RGD Reference Report - Vitamin K-dependent carboxylase activity in fetal rat lung: developmental effects of dexamethasone and triiodothyronine. - Rat Genome Database

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Vitamin K-dependent carboxylase activity in fetal rat lung: developmental effects of dexamethasone and triiodothyronine.

Authors: Gallaher, KJ  Rannels, DE  Rannels, SR 
Citation: Gallaher KJ, etal., Pediatr Res. 1989 May;25(5):530-4.
RGD ID: 11040517
Pubmed: (View Article at PubMed) PMID:2717270
DOI: Full-text: DOI:10.1203/00006450-198905000-00021

Dexamethasone (Dex) and triiodothyronine (T3) were administered to pregnant rats during late gestation to evaluate potential developmental effects on fetal lung vitamin K-dependent carboxylation. Maternal rats were injected on the 2 d before study with Dex (0.2 mg/kg intraperitoneally), with T3 (0.7, 3.5, or 7 mg/kg intramuscularly), or with a combination of both hormones. Fetal lung microsomes were prepared at 18, 19, and 20 d of gestation, and carboxylase activity was assessed by measuring the incorporation of 14CO2 into a synthetic pentapeptide substrate. Dex alone resulted in a small but consistent increase in activity in all three gestational ages. T3 alone increased activity approximately 85% at 20 d of gestation. Treatment with a combination of Dex and T3 caused a 60% increase in vitamin K-dependent carboxylation at each gestational age. Decreased lung growth was noted with combination hormone treatment in all rats studied at 19 and 20 d of gestation. Lung growth expressed as lung wt/body wt was more sensitive to the effects of Dex plus T3 than was carboxylase activity. Decreased lung wt/body wt (decreased 25%) was noted with Dex plus T3 (0.7 mg/kg); however, no induction of carboxylase enzyme activity was evident at this dose. This study demonstrates that vitamin K-dependent carboxylase activity in fetal rat lung can be induced by the exogenous administration of Dex and T3 to pregnant rats. Fetal lung microsomes contain multiple endogenous substrates for the vitamin K-dependent carboxylase enzyme. These hormones play a significant developmental role not only in protein biosynthesis, but in posttranslational processing as well.(ABSTRACT TRUNCATED AT 250 WORDS)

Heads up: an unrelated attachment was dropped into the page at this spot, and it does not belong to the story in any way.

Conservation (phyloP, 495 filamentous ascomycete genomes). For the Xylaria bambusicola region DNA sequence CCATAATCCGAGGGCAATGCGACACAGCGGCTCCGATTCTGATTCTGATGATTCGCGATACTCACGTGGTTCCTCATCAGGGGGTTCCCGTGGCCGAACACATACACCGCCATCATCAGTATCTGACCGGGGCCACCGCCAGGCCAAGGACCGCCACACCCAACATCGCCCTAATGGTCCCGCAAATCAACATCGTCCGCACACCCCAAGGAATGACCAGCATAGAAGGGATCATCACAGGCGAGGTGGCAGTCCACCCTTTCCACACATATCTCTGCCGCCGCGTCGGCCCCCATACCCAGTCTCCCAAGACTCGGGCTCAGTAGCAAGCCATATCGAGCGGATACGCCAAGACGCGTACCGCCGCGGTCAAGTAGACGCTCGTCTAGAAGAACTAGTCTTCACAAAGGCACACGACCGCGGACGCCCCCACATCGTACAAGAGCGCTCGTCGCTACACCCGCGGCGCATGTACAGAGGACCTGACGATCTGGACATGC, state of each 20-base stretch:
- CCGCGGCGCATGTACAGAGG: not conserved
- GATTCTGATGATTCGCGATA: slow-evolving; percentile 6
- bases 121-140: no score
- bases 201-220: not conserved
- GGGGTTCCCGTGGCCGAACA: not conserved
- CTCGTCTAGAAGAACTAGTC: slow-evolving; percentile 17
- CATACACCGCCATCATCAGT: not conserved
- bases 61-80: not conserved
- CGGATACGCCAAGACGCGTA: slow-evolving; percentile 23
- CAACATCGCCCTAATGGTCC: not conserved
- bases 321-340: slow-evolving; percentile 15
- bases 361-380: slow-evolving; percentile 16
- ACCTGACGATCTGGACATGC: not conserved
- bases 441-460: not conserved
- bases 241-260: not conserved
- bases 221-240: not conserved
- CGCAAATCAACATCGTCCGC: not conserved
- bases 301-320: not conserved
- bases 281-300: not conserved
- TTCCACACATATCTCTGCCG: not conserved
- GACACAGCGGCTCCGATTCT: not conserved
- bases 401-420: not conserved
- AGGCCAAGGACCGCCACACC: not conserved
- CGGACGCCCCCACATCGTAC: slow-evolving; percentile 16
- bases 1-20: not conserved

Gene Ontology Annotations    

Biological Process

Objects Annotated

Genes (Rattus norvegicus)
Ggcx  (gamma-glutamyl carboxylase)


Additional Information